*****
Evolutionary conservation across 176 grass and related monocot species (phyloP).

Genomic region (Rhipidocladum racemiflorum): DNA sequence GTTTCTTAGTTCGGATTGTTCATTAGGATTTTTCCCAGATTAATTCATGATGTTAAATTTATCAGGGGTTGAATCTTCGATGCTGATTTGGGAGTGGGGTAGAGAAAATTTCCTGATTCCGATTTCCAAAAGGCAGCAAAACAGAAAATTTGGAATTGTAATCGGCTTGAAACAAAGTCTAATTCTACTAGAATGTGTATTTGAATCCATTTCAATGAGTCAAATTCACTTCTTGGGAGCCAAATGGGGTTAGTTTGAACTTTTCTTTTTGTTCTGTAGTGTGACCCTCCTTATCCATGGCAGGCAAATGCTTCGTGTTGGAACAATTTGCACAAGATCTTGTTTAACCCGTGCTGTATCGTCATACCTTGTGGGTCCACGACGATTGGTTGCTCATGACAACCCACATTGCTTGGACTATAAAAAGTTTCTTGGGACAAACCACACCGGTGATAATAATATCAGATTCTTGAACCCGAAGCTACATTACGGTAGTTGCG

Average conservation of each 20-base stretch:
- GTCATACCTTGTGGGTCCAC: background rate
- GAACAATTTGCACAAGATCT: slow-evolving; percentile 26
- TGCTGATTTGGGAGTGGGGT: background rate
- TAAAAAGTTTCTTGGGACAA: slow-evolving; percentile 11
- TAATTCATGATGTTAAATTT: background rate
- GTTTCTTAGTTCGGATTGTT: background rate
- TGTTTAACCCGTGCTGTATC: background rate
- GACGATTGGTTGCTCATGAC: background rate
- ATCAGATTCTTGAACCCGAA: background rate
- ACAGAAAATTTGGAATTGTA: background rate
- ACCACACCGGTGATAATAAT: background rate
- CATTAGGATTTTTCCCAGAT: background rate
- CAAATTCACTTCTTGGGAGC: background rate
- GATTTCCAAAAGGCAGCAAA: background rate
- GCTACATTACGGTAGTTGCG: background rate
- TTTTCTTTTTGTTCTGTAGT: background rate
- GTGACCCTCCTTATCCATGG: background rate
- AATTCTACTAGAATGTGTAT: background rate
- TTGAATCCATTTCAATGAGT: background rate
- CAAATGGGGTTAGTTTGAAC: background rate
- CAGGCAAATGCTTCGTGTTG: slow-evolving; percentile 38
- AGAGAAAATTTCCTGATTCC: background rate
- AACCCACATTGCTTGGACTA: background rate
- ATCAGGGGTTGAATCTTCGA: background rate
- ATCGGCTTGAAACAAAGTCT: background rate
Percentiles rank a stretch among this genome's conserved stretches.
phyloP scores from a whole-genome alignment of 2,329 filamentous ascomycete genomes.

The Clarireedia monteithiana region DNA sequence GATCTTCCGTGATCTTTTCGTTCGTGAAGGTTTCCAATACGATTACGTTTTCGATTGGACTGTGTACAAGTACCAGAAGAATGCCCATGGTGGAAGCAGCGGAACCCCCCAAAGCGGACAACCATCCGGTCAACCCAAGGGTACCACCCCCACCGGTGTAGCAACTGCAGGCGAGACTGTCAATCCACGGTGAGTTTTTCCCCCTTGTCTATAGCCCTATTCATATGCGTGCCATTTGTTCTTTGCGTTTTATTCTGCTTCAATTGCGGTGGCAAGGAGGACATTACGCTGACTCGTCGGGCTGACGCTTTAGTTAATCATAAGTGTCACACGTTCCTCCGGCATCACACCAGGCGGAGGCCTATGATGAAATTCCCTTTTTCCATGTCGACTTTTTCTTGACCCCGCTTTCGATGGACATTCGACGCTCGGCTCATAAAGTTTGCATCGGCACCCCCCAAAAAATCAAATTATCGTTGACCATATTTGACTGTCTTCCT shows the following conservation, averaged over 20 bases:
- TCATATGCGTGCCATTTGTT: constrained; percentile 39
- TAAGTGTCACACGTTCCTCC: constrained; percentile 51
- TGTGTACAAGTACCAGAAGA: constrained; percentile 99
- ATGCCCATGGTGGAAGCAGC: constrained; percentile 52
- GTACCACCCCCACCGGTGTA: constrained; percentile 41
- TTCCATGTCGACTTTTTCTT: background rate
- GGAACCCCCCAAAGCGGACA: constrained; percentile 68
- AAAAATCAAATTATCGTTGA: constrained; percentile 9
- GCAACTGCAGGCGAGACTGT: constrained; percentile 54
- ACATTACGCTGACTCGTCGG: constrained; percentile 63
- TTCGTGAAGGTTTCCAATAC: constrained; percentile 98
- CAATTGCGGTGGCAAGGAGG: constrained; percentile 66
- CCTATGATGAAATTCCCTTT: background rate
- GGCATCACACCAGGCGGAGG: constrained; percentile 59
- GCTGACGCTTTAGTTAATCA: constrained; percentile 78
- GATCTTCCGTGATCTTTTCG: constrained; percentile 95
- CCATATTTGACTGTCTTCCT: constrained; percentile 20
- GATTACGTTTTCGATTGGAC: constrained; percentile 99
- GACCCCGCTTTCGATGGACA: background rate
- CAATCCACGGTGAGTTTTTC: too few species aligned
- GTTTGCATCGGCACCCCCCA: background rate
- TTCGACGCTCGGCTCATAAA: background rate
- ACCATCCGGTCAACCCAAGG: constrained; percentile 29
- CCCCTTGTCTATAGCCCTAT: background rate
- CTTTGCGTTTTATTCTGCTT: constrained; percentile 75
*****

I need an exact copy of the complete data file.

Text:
Evolutionary conservation across 176 grass and related monocot species (phyloP).

Genomic region (Rhipidocladum racemiflorum): DNA sequence GTTTCTTAGTTCGGATTGTTCATTAGGATTTTTCCCAGATTAATTCATGATGTTAAATTTATCAGGGGTTGAATCTTCGATGCTGATTTGGGAGTGGGGTAGAGAAAATTTCCTGATTCCGATTTCCAAAAGGCAGCAAAACAGAAAATTTGGAATTGTAATCGGCTTGAAACAAAGTCTAATTCTACTAGAATGTGTATTTGAATCCATTTCAATGAGTCAAATTCACTTCTTGGGAGCCAAATGGGGTTAGTTTGAACTTTTCTTTTTGTTCTGTAGTGTGACCCTCCTTATCCATGGCAGGCAAATGCTTCGTGTTGGAACAATTTGCACAAGATCTTGTTTAACCCGTGCTGTATCGTCATACCTTGTGGGTCCACGACGATTGGTTGCTCATGACAACCCACATTGCTTGGACTATAAAAAGTTTCTTGGGACAAACCACACCGGTGATAATAATATCAGATTCTTGAACCCGAAGCTACATTACGGTAGTTGCG

Average conservation of each 20-base stretch:
- GTCATACCTTGTGGGTCCAC: background rate
- GAACAATTTGCACAAGATCT: slow-evolving; percentile 26
- TGCTGATTTGGGAGTGGGGT: background rate
- TAAAAAGTTTCTTGGGACAA: slow-evolving; percentile 11
- TAATTCATGATGTTAAATTT: background rate
- GTTTCTTAGTTCGGATTGTT: background rate
- TGTTTAACCCGTGCTGTATC: background rate
- GACGATTGGTTGCTCATGAC: background rate
- ATCAGATTCTTGAACCCGAA: background rate
- ACAGAAAATTTGGAATTGTA: background rate
- ACCACACCGGTGATAATAAT: background rate
- CATTAGGATTTTTCCCAGAT: background rate
- CAAATTCACTTCTTGGGAGC: background rate
- GATTTCCAAAAGGCAGCAAA: background rate
- GCTACATTACGGTAGTTGCG: background rate
- TTTTCTTTTTGTTCTGTAGT: background rate
- GTGACCCTCCTTATCCATGG: background rate
- AATTCTACTAGAATGTGTAT: background rate
- TTGAATCCATTTCAATGAGT: background rate
- CAAATGGGGTTAGTTTGAAC: background rate
- CAGGCAAATGCTTCGTGTTG: slow-evolving; percentile 38
- AGAGAAAATTTCCTGATTCC: background rate
- AACCCACATTGCTTGGACTA: background rate
- ATCAGGGGTTGAATCTTCGA: background rate
- ATCGGCTTGAAACAAAGTCT: background rate
Percentiles rank a stretch among this genome's conserved stretches.
phyloP scores from a whole-genome alignment of 2,329 filamentous ascomycete genomes.

The Clarireedia monteithiana region DNA sequence GATCTTCCGTGATCTTTTCGTTCGTGAAGGTTTCCAATACGATTACGTTTTCGATTGGACTGTGTACAAGTACCAGAAGAATGCCCATGGTGGAAGCAGCGGAACCCCCCAAAGCGGACAACCATCCGGTCAACCCAAGGGTACCACCCCCACCGGTGTAGCAACTGCAGGCGAGACTGTCAATCCACGGTGAGTTTTTCCCCCTTGTCTATAGCCCTATTCATATGCGTGCCATTTGTTCTTTGCGTTTTATTCTGCTTCAATTGCGGTGGCAAGGAGGACATTACGCTGACTCGTCGGGCTGACGCTTTAGTTAATCATAAGTGTCACACGTTCCTCCGGCATCACACCAGGCGGAGGCCTATGATGAAATTCCCTTTTTCCATGTCGACTTTTTCTTGACCCCGCTTTCGATGGACATTCGACGCTCGGCTCATAAAGTTTGCATCGGCACCCCCCAAAAAATCAAATTATCGTTGACCATATTTGACTGTCTTCCT shows the following conservation, averaged over 20 bases:
- TCATATGCGTGCCATTTGTT: constrained; percentile 39
- TAAGTGTCACACGTTCCTCC: constrained; percentile 51
- TGTGTACAAGTACCAGAAGA: constrained; percentile 99
- ATGCCCATGGTGGAAGCAGC: constrained; percentile 52
- GTACCACCCCCACCGGTGTA: constrained; percentile 41
- TTCCATGTCGACTTTTTCTT: background rate
- GGAACCCCCCAAAGCGGACA: constrained; percentile 68
- AAAAATCAAATTATCGTTGA: constrained; percentile 9
- GCAACTGCAGGCGAGACTGT: constrained; percentile 54
- ACATTACGCTGACTCGTCGG: constrained; percentile 63
- TTCGTGAAGGTTTCCAATAC: constrained; percentile 98
- CAATTGCGGTGGCAAGGAGG: constrained; percentile 66
- CCTATGATGAAATTCCCTTT: background rate
- GGCATCACACCAGGCGGAGG: constrained; percentile 59
- GCTGACGCTTTAGTTAATCA: constrained; percentile 78
- GATCTTCCGTGATCTTTTCG: constrained; percentile 95
- CCATATTTGACTGTCTTCCT: constrained; percentile 20
- GATTACGTTTTCGATTGGAC: constrained; percentile 99
- GACCCCGCTTTCGATGGACA: background rate
- CAATCCACGGTGAGTTTTTC: too few species aligned
- GTTTGCATCGGCACCCCCCA: background rate
- TTCGACGCTCGGCTCATAAA: background rate
- ACCATCCGGTCAACCCAAGG: constrained; percentile 29
- CCCCTTGTCTATAGCCCTAT: background rate
- CTTTGCGTTTTATTCTGCTT: constrained; percentile 75